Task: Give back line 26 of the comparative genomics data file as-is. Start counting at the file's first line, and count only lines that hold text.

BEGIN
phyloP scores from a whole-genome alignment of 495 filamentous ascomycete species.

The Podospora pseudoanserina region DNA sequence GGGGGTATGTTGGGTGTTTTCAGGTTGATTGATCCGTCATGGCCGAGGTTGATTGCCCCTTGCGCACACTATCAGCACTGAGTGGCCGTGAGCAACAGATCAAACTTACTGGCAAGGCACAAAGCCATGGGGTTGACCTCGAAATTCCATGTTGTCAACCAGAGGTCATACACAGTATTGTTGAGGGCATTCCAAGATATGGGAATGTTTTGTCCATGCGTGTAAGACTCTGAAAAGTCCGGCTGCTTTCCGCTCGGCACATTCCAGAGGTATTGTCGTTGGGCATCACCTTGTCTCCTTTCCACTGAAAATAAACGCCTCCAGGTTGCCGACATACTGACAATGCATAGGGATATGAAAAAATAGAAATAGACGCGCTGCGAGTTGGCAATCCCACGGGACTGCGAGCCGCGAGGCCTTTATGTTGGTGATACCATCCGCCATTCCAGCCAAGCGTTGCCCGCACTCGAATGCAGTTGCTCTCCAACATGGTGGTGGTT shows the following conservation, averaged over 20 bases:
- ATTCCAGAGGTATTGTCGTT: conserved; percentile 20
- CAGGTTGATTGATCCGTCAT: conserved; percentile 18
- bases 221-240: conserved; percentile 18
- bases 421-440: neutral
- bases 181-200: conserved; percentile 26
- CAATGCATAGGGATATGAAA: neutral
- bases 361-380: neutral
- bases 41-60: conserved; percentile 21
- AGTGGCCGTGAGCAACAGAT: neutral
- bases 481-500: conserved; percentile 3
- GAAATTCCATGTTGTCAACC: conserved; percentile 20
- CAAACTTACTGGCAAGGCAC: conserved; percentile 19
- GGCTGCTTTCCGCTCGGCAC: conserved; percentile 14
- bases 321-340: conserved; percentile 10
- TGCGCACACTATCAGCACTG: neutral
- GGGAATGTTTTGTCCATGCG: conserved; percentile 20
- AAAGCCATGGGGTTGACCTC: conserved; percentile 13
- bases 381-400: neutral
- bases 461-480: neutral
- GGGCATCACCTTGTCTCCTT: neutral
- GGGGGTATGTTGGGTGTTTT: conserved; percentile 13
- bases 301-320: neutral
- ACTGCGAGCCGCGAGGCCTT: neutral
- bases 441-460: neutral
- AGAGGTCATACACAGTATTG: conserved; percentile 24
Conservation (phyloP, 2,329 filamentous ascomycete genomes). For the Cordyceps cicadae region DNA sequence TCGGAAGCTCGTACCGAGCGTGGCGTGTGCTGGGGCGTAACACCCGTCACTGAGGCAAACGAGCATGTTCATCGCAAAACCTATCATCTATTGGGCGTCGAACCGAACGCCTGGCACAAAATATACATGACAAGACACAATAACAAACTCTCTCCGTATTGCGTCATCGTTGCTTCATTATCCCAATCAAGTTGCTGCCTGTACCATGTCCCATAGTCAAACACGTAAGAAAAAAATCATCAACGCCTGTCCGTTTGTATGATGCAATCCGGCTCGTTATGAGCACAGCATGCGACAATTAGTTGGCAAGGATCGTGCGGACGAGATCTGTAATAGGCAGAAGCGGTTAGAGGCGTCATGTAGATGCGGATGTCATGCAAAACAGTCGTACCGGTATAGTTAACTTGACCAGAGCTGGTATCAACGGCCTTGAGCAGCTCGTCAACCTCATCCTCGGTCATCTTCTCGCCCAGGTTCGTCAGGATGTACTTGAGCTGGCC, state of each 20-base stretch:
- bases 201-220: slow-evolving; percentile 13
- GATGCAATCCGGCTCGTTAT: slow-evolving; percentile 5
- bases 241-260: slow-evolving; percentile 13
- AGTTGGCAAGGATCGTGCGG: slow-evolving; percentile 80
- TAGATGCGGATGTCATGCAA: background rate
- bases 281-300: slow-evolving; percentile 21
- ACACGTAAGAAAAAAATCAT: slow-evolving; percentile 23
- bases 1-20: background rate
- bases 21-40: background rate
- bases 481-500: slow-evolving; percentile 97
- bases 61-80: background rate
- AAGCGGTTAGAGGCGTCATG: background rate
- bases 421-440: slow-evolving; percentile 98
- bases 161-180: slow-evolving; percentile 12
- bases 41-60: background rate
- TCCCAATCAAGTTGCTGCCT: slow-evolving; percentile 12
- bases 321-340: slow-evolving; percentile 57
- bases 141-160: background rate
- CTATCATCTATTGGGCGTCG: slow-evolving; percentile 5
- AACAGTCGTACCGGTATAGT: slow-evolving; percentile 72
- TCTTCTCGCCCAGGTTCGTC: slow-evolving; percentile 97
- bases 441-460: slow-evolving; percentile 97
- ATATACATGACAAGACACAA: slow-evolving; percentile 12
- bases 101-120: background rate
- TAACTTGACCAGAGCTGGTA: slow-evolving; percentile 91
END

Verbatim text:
- bases 441-460: neutral